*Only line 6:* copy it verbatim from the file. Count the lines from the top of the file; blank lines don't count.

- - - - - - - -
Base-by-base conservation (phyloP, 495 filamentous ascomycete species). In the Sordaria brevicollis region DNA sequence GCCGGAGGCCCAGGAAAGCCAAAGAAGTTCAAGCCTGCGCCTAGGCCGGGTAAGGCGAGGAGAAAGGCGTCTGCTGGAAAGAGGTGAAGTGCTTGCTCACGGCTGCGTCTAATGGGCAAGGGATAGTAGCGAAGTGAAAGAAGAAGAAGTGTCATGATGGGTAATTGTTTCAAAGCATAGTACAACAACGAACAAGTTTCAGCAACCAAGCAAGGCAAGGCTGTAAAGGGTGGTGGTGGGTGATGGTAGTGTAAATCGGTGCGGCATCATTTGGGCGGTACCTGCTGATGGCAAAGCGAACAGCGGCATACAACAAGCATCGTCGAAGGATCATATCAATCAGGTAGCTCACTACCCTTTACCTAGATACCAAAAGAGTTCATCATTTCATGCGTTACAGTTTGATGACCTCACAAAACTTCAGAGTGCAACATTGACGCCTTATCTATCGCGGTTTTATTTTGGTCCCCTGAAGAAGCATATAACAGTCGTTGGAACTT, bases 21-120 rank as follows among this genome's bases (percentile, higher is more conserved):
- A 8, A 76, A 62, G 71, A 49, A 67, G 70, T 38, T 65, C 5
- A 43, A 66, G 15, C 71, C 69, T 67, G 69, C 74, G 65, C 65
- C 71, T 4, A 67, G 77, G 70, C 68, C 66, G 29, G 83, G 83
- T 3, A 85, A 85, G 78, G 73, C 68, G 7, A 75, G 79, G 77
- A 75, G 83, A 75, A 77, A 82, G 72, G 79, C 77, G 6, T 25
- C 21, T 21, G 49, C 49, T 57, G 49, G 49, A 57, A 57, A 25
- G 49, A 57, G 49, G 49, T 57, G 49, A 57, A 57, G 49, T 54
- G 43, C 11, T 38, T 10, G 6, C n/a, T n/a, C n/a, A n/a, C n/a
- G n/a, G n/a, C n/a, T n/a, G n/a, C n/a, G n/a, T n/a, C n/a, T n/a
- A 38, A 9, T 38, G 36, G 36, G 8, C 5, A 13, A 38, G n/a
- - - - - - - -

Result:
- A 75, G 83, A 75, A 77, A 82, G 72, G 79, C 77, G 6, T 25